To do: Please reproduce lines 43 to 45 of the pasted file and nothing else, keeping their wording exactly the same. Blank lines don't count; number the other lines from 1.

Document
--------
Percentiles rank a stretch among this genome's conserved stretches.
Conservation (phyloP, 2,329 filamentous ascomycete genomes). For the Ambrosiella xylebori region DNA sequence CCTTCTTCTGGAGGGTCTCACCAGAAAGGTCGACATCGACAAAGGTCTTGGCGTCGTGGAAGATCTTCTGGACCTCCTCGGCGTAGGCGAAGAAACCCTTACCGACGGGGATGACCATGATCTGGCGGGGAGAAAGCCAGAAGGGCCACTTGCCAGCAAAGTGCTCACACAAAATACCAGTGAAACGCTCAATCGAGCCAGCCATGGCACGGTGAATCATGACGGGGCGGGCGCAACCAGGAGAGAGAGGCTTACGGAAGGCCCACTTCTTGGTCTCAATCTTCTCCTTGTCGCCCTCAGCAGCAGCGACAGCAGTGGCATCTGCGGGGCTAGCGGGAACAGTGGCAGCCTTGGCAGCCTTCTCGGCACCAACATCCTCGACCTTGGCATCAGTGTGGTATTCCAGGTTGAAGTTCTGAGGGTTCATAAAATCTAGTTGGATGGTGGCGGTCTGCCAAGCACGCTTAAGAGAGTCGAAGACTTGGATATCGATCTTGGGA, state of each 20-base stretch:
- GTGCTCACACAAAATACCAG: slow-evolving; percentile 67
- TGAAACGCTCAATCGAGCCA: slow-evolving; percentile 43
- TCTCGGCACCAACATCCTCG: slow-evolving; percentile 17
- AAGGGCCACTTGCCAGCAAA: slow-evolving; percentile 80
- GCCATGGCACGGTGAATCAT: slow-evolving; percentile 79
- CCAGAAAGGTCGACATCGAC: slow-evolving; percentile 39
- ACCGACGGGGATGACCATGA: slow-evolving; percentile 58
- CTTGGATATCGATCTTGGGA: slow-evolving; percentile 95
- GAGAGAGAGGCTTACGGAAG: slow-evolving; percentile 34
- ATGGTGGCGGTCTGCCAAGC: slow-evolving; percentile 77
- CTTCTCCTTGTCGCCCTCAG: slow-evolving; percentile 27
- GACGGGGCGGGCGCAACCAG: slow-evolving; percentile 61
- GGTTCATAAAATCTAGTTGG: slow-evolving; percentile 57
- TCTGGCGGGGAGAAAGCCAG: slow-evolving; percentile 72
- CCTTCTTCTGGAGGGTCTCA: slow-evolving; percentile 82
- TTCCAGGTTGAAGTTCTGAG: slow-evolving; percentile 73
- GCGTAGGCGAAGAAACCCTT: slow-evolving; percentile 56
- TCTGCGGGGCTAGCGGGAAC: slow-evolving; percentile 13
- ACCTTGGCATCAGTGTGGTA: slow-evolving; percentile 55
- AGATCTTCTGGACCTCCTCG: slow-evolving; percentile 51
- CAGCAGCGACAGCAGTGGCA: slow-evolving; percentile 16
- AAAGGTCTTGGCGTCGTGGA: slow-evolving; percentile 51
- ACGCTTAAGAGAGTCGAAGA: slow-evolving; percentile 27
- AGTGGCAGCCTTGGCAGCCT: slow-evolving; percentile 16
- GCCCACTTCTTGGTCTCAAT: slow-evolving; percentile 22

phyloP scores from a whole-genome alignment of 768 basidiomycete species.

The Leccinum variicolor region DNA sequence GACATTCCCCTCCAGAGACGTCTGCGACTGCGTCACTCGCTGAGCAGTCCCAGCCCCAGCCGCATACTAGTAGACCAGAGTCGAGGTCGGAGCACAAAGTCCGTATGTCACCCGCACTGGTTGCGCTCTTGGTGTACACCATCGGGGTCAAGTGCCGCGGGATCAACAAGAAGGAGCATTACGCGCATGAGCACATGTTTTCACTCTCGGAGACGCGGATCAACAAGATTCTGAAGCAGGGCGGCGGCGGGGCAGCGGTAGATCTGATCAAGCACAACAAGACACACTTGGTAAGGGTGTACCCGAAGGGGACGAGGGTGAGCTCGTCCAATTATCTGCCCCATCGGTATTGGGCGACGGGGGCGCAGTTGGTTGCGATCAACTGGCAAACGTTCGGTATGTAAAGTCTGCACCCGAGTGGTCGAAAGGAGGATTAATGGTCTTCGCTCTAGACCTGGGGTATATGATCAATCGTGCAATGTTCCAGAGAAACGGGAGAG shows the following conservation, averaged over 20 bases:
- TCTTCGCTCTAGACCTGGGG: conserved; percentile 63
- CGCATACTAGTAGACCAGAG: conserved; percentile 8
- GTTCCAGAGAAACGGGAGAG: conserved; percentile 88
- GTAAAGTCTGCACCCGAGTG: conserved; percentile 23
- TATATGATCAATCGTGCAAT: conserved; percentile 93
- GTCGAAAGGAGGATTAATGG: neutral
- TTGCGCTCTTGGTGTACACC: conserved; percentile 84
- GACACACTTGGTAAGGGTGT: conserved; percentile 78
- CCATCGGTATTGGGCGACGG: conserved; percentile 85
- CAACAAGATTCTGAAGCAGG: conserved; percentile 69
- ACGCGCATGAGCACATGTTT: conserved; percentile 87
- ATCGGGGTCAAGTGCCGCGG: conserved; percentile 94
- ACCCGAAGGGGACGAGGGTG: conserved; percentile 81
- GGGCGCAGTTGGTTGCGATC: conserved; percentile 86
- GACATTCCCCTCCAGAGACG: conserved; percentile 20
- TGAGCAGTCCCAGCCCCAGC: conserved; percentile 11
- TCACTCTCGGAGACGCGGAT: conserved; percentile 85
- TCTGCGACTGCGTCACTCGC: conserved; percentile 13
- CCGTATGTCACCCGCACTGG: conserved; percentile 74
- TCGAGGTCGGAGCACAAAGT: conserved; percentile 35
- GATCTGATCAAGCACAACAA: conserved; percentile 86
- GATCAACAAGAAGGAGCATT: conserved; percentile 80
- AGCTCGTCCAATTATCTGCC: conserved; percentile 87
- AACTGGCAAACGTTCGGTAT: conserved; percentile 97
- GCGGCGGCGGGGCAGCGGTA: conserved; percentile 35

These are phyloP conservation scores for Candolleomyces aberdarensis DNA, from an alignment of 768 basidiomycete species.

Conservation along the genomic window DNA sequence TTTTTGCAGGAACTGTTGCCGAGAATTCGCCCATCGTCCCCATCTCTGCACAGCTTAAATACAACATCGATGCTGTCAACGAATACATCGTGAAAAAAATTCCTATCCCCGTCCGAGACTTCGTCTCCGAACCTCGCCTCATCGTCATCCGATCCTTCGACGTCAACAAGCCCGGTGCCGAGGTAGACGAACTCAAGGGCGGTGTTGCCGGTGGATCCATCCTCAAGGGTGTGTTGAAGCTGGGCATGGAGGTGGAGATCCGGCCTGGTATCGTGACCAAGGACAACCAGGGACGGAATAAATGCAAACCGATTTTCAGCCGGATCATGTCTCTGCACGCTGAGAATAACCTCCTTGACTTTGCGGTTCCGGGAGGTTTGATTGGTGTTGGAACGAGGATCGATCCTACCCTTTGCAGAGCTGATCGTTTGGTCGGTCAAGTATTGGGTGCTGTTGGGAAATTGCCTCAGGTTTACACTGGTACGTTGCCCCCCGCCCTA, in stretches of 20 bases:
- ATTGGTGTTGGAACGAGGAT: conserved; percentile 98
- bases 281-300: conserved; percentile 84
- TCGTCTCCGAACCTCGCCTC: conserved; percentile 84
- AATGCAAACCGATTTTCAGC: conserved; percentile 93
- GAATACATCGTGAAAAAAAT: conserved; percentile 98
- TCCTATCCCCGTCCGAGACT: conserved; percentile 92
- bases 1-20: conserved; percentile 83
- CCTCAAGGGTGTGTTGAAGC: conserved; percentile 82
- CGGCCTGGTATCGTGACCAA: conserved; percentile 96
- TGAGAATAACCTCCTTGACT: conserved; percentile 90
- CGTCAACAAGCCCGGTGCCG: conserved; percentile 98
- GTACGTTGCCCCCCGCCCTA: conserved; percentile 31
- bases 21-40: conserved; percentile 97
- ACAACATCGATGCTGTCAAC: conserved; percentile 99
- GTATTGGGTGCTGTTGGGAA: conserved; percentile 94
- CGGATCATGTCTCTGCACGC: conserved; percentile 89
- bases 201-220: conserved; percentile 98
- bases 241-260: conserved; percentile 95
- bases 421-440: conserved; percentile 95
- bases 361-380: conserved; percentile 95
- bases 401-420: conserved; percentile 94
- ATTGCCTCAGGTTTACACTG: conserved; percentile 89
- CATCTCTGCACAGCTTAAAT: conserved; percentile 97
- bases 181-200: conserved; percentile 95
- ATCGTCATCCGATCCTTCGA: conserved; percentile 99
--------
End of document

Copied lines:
- GGGCGCAGTTGGTTGCGATC: conserved; percentile 86
- GACATTCCCCTCCAGAGACG: conserved; percentile 20
- TGAGCAGTCCCAGCCCCAGC: conserved; percentile 11